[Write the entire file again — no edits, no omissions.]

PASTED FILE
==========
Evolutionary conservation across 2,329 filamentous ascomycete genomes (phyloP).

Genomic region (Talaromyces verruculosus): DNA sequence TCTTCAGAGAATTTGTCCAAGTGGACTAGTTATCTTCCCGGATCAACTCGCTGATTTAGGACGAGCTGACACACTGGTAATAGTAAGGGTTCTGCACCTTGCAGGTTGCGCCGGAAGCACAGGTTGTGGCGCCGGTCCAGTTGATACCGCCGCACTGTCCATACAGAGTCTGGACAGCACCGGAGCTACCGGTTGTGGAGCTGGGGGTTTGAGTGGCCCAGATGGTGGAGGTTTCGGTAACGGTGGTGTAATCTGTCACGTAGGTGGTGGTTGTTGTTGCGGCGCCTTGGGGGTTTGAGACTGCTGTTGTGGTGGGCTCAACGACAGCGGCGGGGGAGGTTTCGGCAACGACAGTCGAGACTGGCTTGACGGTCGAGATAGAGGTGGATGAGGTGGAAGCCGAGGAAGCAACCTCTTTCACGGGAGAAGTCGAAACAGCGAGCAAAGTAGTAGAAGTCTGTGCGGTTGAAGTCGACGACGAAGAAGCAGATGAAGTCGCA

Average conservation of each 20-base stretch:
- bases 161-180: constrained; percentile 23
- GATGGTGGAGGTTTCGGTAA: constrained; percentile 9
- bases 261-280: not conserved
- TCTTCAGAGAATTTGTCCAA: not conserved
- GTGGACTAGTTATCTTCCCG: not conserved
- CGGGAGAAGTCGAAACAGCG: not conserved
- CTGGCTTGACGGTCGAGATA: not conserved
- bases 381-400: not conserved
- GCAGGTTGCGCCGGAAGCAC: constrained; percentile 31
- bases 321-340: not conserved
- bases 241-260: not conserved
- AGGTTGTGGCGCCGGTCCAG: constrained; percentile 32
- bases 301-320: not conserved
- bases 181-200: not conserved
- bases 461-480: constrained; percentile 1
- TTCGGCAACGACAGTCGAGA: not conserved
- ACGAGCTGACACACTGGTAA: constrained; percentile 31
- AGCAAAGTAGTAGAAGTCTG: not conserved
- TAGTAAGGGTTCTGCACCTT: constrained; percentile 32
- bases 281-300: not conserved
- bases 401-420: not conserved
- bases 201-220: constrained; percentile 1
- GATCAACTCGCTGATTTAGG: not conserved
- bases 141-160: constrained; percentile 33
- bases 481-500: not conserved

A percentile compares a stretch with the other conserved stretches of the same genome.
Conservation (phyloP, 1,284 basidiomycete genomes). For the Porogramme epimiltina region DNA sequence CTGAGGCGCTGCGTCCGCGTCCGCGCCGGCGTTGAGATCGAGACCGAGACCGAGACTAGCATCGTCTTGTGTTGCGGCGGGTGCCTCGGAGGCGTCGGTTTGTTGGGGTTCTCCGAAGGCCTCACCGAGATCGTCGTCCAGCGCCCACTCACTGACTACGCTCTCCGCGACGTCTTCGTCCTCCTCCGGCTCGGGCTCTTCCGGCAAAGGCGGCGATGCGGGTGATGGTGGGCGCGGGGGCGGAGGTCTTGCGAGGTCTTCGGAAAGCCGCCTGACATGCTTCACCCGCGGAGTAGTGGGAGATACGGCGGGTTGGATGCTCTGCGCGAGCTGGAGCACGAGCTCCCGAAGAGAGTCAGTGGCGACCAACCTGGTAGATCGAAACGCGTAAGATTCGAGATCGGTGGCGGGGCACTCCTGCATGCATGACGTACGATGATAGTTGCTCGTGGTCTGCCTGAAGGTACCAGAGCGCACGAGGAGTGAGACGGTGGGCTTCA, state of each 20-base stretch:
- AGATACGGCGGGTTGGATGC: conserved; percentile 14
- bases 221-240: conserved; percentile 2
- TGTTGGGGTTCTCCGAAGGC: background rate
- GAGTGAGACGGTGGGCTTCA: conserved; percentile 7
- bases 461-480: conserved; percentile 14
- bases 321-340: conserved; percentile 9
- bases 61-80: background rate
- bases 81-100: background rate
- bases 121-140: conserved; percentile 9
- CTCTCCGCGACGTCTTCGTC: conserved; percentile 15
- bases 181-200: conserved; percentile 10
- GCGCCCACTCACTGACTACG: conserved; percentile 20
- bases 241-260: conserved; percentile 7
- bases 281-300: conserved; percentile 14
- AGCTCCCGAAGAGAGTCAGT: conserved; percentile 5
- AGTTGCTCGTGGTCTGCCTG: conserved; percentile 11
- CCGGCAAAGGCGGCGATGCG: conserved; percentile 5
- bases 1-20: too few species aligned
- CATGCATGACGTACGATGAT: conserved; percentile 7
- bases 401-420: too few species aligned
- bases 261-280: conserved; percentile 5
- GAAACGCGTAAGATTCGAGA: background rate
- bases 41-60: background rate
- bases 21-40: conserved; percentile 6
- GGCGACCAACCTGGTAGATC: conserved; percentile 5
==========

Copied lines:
Evolutionary conservation across 2,329 filamentous ascomycete genomes (phyloP).

Genomic region (Talaromyces verruculosus): DNA sequence TCTTCAGAGAATTTGTCCAAGTGGACTAGTTATCTTCCCGGATCAACTCGCTGATTTAGGACGAGCTGACACACTGGTAATAGTAAGGGTTCTGCACCTTGCAGGTTGCGCCGGAAGCACAGGTTGTGGCGCCGGTCCAGTTGATACCGCCGCACTGTCCATACAGAGTCTGGACAGCACCGGAGCTACCGGTTGTGGAGCTGGGGGTTTGAGTGGCCCAGATGGTGGAGGTTTCGGTAACGGTGGTGTAATCTGTCACGTAGGTGGTGGTTGTTGTTGCGGCGCCTTGGGGGTTTGAGACTGCTGTTGTGGTGGGCTCAACGACAGCGGCGGGGGAGGTTTCGGCAACGACAGTCGAGACTGGCTTGACGGTCGAGATAGAGGTGGATGAGGTGGAAGCCGAGGAAGCAACCTCTTTCACGGGAGAAGTCGAAACAGCGAGCAAAGTAGTAGAAGTCTGTGCGGTTGAAGTCGACGACGAAGAAGCAGATGAAGTCGCA

Average conservation of each 20-base stretch:
- bases 161-180: constrained; percentile 23
- GATGGTGGAGGTTTCGGTAA: constrained; percentile 9
- bases 261-280: not conserved
- TCTTCAGAGAATTTGTCCAA: not conserved
- GTGGACTAGTTATCTTCCCG: not conserved
- CGGGAGAAGTCGAAACAGCG: not conserved
- CTGGCTTGACGGTCGAGATA: not conserved
- bases 381-400: not conserved
- GCAGGTTGCGCCGGAAGCAC: constrained; percentile 31
- bases 321-340: not conserved
- bases 241-260: not conserved
- AGGTTGTGGCGCCGGTCCAG: constrained; percentile 32
- bases 301-320: not conserved
- bases 181-200: not conserved
- bases 461-480: constrained; percentile 1
- TTCGGCAACGACAGTCGAGA: not conserved
- ACGAGCTGACACACTGGTAA: constrained; percentile 31
- AGCAAAGTAGTAGAAGTCTG: not conserved
- TAGTAAGGGTTCTGCACCTT: constrained; percentile 32
- bases 281-300: not conserved
- bases 401-420: not conserved
- bases 201-220: constrained; percentile 1
- GATCAACTCGCTGATTTAGG: not conserved
- bases 141-160: constrained; percentile 33
- bases 481-500: not conserved

A percentile compares a stretch with the other conserved stretches of the same genome.
Conservation (phyloP, 1,284 basidiomycete genomes). For the Porogramme epimiltina region DNA sequence CTGAGGCGCTGCGTCCGCGTCCGCGCCGGCGTTGAGATCGAGACCGAGACCGAGACTAGCATCGTCTTGTGTTGCGGCGGGTGCCTCGGAGGCGTCGGTTTGTTGGGGTTCTCCGAAGGCCTCACCGAGATCGTCGTCCAGCGCCCACTCACTGACTACGCTCTCCGCGACGTCTTCGTCCTCCTCCGGCTCGGGCTCTTCCGGCAAAGGCGGCGATGCGGGTGATGGTGGGCGCGGGGGCGGAGGTCTTGCGAGGTCTTCGGAAAGCCGCCTGACATGCTTCACCCGCGGAGTAGTGGGAGATACGGCGGGTTGGATGCTCTGCGCGAGCTGGAGCACGAGCTCCCGAAGAGAGTCAGTGGCGACCAACCTGGTAGATCGAAACGCGTAAGATTCGAGATCGGTGGCGGGGCACTCCTGCATGCATGACGTACGATGATAGTTGCTCGTGGTCTGCCTGAAGGTACCAGAGCGCACGAGGAGTGAGACGGTGGGCTTCA, state of each 20-base stretch:
- AGATACGGCGGGTTGGATGC: conserved; percentile 14
- bases 221-240: conserved; percentile 2
- TGTTGGGGTTCTCCGAAGGC: background rate
- GAGTGAGACGGTGGGCTTCA: conserved; percentile 7
- bases 461-480: conserved; percentile 14
- bases 321-340: conserved; percentile 9
- bases 61-80: background rate
- bases 81-100: background rate
- bases 121-140: conserved; percentile 9
- CTCTCCGCGACGTCTTCGTC: conserved; percentile 15
- bases 181-200: conserved; percentile 10
- GCGCCCACTCACTGACTACG: conserved; percentile 20
- bases 241-260: conserved; percentile 7
- bases 281-300: conserved; percentile 14
- AGCTCCCGAAGAGAGTCAGT: conserved; percentile 5
- AGTTGCTCGTGGTCTGCCTG: conserved; percentile 11
- CCGGCAAAGGCGGCGATGCG: conserved; percentile 5
- bases 1-20: too few species aligned
- CATGCATGACGTACGATGAT: conserved; percentile 7
- bases 401-420: too few species aligned
- bases 261-280: conserved; percentile 5
- GAAACGCGTAAGATTCGAGA: background rate
- bases 41-60: background rate
- bases 21-40: conserved; percentile 6
- GGCGACCAACCTGGTAGATC: conserved; percentile 5